Observers back Kenya’s ‘credible’ election process


More election observers on Thursday termed the recent presidential and parliamentary polls in Kenya as credible, throwing a spanner in the works of the country's opposition which claims the entire exercise was fraught with irregularities.

Addressing a news conference in capital Nairobi, former U.S. Secretary of State John Kerry, who is leading a team from the Carter Center, backed the efforts of over 400 observers from nine observer missions during the elections.

These people have been on the ground for months, I thank the commitment of all of them from nine observer missions who have all agreed on the prospects of these elections that they were credible, Kerry said.

So far, at least seven observer missions have already spoken in favor of the elections, praising Kenya's electoral body -- the Independent Electoral and Boundaries Commission (IEBC).

Among the observers were teams from the East African Community, the Intergovernmental Authority on Development (IGAD), the African Union, the European Union and the African Electoral Observation Group.

The IGAD chairman and Ethiopian Prime Minister Hailemariam Desalegn urged Kenyans to respect the election results.

In a statement issued from the Ethiopian capital Addis Ababa on Thursday, Desalegn said winners and losers of the election must respect the will of the people.

Urge to stay calm

He said Kenyans had cast their votes in a democratic manner. He urged the parties and candidates to stay calm until the end of the election process.

However, the opposition candidate, Raila Odinga, continued to reject the preliminary results that show the incumbent President Uhuru Kenyatta taking the lead.

On Thursday, in a news conference in Nairobi organized by the National Super Alliance (NASA), the opposition again released evidence, allegedly from sources from within Kenya's electoral body IEBC, showing that Raila Odinga was leading with 8,041,726 votes while incumbent President Uhuru Kenyatta hasd 7,755,428 votes.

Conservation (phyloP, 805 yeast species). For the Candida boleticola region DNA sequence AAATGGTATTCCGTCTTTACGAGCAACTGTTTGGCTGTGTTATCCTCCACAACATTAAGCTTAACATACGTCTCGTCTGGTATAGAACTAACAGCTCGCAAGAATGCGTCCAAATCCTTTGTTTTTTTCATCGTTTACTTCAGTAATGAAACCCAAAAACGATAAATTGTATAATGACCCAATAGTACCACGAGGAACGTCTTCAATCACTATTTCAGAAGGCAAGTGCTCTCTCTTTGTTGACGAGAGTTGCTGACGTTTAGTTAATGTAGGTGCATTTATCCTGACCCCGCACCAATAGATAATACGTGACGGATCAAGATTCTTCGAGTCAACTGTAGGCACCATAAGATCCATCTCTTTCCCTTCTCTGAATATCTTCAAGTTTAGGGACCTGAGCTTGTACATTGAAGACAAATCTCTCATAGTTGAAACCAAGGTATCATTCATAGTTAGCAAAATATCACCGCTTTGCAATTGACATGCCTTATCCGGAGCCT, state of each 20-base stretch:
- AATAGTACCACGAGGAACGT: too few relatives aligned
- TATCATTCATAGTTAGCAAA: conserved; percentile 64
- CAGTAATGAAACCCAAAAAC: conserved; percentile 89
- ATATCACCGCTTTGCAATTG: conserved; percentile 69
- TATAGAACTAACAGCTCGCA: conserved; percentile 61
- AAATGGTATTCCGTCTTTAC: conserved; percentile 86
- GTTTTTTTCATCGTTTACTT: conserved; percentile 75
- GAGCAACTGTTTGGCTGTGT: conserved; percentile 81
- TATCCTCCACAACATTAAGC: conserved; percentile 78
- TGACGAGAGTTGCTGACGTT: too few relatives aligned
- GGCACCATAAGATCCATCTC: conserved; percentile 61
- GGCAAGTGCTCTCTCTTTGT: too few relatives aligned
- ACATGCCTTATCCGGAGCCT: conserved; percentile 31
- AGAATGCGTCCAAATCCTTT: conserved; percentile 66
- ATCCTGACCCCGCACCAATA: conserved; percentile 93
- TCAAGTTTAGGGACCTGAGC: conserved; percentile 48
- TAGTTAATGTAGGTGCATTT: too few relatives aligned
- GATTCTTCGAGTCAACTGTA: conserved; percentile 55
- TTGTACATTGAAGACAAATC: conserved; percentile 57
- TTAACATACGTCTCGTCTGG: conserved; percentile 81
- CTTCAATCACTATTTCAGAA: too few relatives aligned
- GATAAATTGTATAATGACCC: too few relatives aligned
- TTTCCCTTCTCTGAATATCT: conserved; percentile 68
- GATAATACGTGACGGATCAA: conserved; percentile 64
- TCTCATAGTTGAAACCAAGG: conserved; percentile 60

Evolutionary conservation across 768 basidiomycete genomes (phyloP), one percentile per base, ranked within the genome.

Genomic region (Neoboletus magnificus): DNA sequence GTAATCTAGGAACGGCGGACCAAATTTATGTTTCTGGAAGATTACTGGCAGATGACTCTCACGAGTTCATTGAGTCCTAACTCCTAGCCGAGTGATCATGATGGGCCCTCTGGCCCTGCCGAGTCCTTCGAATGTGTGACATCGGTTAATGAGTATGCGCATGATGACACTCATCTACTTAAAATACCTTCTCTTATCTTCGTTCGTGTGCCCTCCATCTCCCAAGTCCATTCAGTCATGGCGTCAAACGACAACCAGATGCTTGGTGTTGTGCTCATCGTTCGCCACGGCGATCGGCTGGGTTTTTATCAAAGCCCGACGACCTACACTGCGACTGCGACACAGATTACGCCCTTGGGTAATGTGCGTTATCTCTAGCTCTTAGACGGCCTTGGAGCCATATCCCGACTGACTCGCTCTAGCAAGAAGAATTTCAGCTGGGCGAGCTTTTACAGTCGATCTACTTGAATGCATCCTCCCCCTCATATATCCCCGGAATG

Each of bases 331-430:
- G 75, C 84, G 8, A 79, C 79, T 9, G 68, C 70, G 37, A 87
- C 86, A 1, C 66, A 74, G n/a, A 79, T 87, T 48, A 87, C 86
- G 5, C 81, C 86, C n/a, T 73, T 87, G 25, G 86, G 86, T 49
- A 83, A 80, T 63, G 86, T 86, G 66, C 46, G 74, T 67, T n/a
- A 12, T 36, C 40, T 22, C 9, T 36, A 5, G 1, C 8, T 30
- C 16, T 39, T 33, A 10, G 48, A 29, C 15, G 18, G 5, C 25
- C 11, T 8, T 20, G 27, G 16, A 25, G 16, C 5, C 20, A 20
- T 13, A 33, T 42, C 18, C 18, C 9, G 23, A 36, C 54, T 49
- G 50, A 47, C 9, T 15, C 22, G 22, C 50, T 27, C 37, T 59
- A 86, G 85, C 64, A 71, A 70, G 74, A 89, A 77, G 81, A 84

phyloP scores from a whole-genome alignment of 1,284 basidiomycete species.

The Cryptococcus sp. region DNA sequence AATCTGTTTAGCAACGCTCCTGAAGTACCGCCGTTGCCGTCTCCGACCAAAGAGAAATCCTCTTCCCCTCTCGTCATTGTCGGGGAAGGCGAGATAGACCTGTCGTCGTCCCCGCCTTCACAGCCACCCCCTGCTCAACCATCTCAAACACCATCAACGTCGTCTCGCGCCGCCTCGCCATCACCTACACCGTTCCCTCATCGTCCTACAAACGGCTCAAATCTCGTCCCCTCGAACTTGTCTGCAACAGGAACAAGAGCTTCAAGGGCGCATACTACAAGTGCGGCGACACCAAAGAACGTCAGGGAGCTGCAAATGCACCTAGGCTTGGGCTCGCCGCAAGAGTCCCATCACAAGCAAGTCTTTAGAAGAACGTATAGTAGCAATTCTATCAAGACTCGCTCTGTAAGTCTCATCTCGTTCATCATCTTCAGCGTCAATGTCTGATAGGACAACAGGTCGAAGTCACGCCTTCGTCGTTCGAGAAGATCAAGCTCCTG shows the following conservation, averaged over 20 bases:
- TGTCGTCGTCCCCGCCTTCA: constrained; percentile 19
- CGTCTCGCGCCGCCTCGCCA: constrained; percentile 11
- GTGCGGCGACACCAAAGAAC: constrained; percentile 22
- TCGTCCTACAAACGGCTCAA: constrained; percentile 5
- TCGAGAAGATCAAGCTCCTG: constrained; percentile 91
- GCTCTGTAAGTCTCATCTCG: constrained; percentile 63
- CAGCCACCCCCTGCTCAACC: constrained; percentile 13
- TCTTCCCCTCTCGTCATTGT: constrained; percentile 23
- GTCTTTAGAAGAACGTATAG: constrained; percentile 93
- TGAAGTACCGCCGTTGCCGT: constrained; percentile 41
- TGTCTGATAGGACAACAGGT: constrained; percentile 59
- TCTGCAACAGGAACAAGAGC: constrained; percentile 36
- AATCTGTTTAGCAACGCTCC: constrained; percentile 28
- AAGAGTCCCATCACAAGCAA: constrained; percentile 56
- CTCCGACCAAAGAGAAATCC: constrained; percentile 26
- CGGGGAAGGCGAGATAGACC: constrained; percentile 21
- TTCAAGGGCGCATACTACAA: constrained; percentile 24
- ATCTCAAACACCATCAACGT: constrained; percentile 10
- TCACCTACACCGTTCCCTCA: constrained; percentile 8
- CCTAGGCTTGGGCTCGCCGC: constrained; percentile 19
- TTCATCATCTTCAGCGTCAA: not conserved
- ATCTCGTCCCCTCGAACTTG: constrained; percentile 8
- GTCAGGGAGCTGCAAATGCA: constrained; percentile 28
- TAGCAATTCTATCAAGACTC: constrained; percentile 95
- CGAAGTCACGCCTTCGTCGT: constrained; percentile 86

We have now received further information from confidential IEBC sources furnishing us with the actual presidential election results contained in their database, NASA spokesman Musalia Mudavadi said.

We demand that the IEBC chairperson announce the presidential election results forthwith and declare [...] Raila Amolo Odinga and [...] Stephen Kalonzo Musyoka as the duly elected president and deputy president of the Republic of Kenya respectively, Mudavadi added.

Mudavadi then proceeded to make public the undoctored authentic and legitimate results of the presidential election as contained in the IEBC servers in the form of printed material.

The opposition also urged their supporters to remain calm and peaceful.

5 killed

On Wednesday, five people were killed in protests after Odinga claimed the voting process had been rigged.

According to the opposition party leader, the electronic voting system and the electoral commission's servers had been hacked using the credentials of the slain information and technology official, Chris Msando.

The IEBC official had been tortured and killed a week before the elections.

Odinga also released evidence to the media that supposedly proved that hackers had used the credentials of Msando to infiltrate the system after voting on Aug. 8.

He said the account was used to rig the elections in favor of Kenyatta and claimed that his parallel vote tally showed him in the lead with 8.1 million votes.

So far 97 percent of the votes have been counted. According to official figures, Kenyatta leads with 54.3 percent votes while Odinga is behind with 44.8 percent votes.


Source: Anadolu Agency